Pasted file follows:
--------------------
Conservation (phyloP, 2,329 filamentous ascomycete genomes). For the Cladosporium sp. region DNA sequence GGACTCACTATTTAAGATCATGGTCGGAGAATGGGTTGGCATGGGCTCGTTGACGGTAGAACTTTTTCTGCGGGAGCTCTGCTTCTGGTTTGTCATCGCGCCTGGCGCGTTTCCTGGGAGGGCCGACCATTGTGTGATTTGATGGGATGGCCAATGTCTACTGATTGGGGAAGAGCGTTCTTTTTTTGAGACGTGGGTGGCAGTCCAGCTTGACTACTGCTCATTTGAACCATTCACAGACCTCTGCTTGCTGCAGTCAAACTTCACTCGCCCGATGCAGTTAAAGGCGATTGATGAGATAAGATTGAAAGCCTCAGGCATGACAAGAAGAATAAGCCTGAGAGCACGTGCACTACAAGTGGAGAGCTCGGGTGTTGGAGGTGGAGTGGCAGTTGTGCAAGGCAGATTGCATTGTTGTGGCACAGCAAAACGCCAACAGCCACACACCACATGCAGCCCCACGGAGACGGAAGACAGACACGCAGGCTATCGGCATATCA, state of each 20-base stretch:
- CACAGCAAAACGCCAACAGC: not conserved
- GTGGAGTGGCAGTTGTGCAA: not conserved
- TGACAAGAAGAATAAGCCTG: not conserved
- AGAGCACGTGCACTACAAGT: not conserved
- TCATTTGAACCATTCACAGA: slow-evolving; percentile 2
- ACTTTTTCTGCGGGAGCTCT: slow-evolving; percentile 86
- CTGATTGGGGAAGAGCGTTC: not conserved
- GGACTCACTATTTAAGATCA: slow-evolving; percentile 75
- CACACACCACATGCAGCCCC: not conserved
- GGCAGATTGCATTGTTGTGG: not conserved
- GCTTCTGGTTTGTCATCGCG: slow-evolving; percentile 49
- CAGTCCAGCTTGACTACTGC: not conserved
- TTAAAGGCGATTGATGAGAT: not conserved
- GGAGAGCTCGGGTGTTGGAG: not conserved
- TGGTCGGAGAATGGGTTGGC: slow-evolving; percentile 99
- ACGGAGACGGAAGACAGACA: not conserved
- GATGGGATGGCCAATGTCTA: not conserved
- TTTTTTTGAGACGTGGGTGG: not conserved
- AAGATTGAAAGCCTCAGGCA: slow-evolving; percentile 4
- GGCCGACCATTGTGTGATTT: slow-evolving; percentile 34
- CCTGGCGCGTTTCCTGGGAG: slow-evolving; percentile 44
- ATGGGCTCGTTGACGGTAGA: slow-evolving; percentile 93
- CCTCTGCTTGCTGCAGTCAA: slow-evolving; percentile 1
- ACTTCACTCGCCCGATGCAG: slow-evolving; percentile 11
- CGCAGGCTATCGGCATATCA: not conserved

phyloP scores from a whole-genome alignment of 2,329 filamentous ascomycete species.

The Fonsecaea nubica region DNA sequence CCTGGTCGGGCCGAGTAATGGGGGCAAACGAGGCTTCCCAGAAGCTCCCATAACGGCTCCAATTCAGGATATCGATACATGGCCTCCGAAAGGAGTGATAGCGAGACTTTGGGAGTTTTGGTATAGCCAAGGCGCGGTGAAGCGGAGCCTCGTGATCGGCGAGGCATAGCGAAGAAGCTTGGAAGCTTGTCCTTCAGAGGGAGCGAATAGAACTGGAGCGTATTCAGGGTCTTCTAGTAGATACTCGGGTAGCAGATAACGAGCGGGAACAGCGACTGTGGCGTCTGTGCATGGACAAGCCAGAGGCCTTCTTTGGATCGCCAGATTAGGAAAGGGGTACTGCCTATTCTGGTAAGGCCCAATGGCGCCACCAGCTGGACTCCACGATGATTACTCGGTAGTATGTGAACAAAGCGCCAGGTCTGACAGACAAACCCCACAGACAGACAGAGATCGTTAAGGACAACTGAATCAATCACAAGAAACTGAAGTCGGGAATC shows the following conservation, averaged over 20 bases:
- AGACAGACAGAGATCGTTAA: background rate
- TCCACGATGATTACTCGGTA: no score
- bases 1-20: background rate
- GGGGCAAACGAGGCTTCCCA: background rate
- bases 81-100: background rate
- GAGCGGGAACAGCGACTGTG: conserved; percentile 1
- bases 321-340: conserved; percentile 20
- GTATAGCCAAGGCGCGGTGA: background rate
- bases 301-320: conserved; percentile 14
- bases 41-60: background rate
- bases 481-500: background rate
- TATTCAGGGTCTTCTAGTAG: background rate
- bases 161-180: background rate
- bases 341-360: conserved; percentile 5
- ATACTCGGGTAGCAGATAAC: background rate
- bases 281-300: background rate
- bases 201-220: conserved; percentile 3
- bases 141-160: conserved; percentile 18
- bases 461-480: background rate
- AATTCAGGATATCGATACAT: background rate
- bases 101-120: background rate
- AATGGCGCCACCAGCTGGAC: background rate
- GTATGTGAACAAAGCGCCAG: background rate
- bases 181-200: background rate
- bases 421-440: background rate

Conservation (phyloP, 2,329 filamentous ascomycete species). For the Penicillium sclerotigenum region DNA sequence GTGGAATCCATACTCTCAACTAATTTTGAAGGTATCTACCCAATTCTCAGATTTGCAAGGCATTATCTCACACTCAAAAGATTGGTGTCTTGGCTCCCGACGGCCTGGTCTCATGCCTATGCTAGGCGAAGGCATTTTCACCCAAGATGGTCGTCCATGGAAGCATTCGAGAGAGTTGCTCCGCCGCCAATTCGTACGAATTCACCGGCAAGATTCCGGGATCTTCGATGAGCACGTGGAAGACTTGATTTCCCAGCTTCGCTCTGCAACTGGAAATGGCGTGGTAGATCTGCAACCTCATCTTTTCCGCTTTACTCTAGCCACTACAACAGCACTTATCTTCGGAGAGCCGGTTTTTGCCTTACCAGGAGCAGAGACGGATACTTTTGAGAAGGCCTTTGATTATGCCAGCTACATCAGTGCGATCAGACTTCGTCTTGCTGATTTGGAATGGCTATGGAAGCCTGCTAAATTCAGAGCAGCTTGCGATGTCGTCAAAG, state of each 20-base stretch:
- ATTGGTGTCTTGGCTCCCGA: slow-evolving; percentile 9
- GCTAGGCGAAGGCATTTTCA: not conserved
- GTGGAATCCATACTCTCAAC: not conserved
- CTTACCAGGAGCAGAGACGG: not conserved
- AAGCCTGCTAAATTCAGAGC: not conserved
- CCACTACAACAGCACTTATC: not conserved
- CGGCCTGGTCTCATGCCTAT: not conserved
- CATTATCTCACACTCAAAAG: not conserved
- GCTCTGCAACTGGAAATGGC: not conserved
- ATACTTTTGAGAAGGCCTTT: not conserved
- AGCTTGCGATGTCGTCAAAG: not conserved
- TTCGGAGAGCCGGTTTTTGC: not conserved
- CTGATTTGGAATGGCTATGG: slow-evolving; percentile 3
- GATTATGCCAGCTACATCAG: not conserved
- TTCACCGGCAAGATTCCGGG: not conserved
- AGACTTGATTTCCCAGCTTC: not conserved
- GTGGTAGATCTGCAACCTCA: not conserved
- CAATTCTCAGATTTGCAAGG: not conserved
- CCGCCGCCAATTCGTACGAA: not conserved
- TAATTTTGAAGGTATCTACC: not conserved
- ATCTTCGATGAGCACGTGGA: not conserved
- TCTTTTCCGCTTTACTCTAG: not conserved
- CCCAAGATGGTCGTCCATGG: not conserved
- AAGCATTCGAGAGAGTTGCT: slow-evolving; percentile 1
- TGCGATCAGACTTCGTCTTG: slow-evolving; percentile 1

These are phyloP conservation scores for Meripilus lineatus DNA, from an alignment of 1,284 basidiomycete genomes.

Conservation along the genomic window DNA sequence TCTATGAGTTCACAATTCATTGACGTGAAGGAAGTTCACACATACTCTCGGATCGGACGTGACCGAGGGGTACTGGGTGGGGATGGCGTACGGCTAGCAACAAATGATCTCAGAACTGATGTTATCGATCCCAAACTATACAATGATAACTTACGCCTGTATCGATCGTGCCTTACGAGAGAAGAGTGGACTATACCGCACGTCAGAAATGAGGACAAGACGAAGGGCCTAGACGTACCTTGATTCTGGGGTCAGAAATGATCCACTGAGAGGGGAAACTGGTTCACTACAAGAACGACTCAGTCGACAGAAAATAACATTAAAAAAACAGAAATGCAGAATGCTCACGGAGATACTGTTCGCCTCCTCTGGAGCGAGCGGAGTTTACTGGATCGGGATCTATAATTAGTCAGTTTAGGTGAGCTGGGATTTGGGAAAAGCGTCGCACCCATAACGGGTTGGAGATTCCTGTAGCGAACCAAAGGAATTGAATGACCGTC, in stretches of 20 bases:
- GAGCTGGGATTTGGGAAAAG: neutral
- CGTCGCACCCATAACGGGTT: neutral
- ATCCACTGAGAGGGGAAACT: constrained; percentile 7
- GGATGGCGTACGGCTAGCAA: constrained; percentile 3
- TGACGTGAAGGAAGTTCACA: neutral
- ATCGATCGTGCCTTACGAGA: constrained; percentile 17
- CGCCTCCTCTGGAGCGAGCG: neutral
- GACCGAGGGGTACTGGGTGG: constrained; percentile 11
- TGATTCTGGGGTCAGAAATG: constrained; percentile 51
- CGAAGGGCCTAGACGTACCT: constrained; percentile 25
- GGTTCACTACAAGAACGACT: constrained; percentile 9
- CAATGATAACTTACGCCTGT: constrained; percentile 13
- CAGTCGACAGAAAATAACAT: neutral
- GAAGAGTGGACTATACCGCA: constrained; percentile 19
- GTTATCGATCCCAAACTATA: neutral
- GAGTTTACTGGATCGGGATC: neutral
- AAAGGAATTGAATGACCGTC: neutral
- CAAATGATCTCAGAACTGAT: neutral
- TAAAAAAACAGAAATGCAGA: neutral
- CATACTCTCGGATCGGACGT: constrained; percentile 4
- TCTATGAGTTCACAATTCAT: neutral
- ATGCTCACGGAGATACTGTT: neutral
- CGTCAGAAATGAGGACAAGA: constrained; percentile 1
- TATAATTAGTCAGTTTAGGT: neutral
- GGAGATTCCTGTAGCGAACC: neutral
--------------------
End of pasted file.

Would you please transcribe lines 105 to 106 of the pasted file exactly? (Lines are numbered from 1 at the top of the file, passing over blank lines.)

- TATAATTAGTCAGTTTAGGT: neutral
- GGAGATTCCTGTAGCGAACC: neutral